The Suzuki Cultus Crescent is a compact car that was produced by Suzuki in Japan between 1995 and 2002, the output of a South Asian continuing until 2007. The Suzuki Cultus Crescent was sold as such in Japan until May 1998, when Suzuki Cultus for sales discontinuation of the previous Cultus Japanese markets. The Cultus Crescent also marketed as the Suzuki Esteem in North America, and as Suzuki Baleno throughout Australasia, Asia and Europe. In India where it was manufactured by Maruti Suzuki, the Cultus Crescent was sold as the Maruti Baleno. In the Philippines, it was marketed as the Chevrolet Cassia.
Suzuki Cultus Crescent History
The Cultus Crescent was introduced in global market in the first half of 1995 as an effort to Suzuki first part of the compact. As North winning American for the Suzuki Cultus (Swift) sedan, it was built on a bit stretched Cultus platform for improved cabin room, but otherwise sharing most of the internal parts and the smaller model and marketed as distinct.
The Suzuki Cultus Crescent initially available as a hatchback and three-door and four-door sedan, with SOHC 16-valve G-family engine, in 1.3 L and 1.5 L form, with power ranging from 85 to 97 PS (63 to 71 kW). The 1.3 liter was only offered in the hatch while the 1.6 with a 99 PS (73 kW) was injected into the sedan. Finally, the 4WD was offered with the same 1.6 L, basically the same engine found in the Suzuki Escudo, with power raised to 115 PS (85 kW). A similar sports, GT, used 1.840 cc BP engine Mazda’s, with 135 PS (99 kW). It was introduced in the spring of 1996, at the same time that the system was extended with Baleno / Esteem Wagon (Maruti Baleno Kulture in India). This was the first station wagon Suzuki’s (excluding Kei cars), and the same 1.6-liter, also adopted the optional four-wheel drive in the car.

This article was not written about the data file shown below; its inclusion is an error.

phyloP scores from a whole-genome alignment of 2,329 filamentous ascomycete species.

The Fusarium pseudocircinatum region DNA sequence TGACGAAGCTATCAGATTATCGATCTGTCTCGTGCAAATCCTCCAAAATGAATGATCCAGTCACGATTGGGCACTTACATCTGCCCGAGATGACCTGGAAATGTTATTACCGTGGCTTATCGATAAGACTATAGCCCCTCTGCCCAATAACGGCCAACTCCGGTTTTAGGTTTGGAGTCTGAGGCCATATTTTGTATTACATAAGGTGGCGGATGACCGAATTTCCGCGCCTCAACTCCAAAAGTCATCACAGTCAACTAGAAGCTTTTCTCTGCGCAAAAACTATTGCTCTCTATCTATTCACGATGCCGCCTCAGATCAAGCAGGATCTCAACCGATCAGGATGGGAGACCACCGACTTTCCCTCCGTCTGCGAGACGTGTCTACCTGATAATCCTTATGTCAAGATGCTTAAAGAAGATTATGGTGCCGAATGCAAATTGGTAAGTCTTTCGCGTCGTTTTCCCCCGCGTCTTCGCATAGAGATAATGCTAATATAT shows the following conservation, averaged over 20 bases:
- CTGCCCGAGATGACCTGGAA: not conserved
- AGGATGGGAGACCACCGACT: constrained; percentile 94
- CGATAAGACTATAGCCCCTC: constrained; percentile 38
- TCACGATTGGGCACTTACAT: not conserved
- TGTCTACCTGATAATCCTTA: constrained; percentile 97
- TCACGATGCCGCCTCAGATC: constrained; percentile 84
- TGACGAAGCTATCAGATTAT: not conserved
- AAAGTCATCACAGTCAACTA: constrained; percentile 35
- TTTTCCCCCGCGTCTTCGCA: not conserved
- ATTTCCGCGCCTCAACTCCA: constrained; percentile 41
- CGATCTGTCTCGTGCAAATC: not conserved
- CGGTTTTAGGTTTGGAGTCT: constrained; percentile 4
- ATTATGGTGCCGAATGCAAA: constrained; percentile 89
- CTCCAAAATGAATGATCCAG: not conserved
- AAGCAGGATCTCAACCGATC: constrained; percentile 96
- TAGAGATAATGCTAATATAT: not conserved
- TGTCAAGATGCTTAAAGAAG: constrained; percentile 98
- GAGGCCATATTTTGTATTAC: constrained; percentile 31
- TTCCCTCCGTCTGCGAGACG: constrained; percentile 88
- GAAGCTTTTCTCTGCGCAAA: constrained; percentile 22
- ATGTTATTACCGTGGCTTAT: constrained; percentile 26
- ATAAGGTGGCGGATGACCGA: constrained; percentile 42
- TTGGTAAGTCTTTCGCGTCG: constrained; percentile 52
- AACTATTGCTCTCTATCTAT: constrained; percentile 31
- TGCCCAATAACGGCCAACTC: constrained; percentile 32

Suzuki Cultus Crescent 1998 Facelift
Suzuki restyled the Cultus Crescent in late 1998. The auto was given a new front-end, with a rounder grille and new lights, and the program was expanded to include the Suzuki engine J18A chain-driven DOHC engine that was placed on the sedan and wagon. In North America, Esteem 1.8-liter wagon completely replaced Esteem 1.6, but most markets Sedan 1.8 became a sports model. In some European markets, the 1.8-liter was established in hatchback and sold as a limited edition Suzuki Baleno GSR. The Suzuki 1.8 had the exact same displacement as the previous Mazda BP engine, but it was a bit heavy PS 121 (89 kW; 119 hp) in European specifications. Europe also gained the diesel version, with a 75 PS (55 kW; 74 hp) XUD9 engine supplied by Peugeot.
The Suzuki Cultus Crescent was replaced most markets by the Suzuki Aerio / Liana, was launched in 2001 in Japan, the sedan was discontinued in November 2001, while the wagon remained until August 2002. The entire list was pulled from the market in Europe and North American in 2002, a year after the overlapping with the Suzuki Aerio / Suzuki Liana . The Suzuki Cultus Crescent remained available in many developing countries, including Southeast Asia and India, where he was sold until 2007, when production stopped at Maruti factory, and assembly line giving way to Suzuki SX4 Sedan.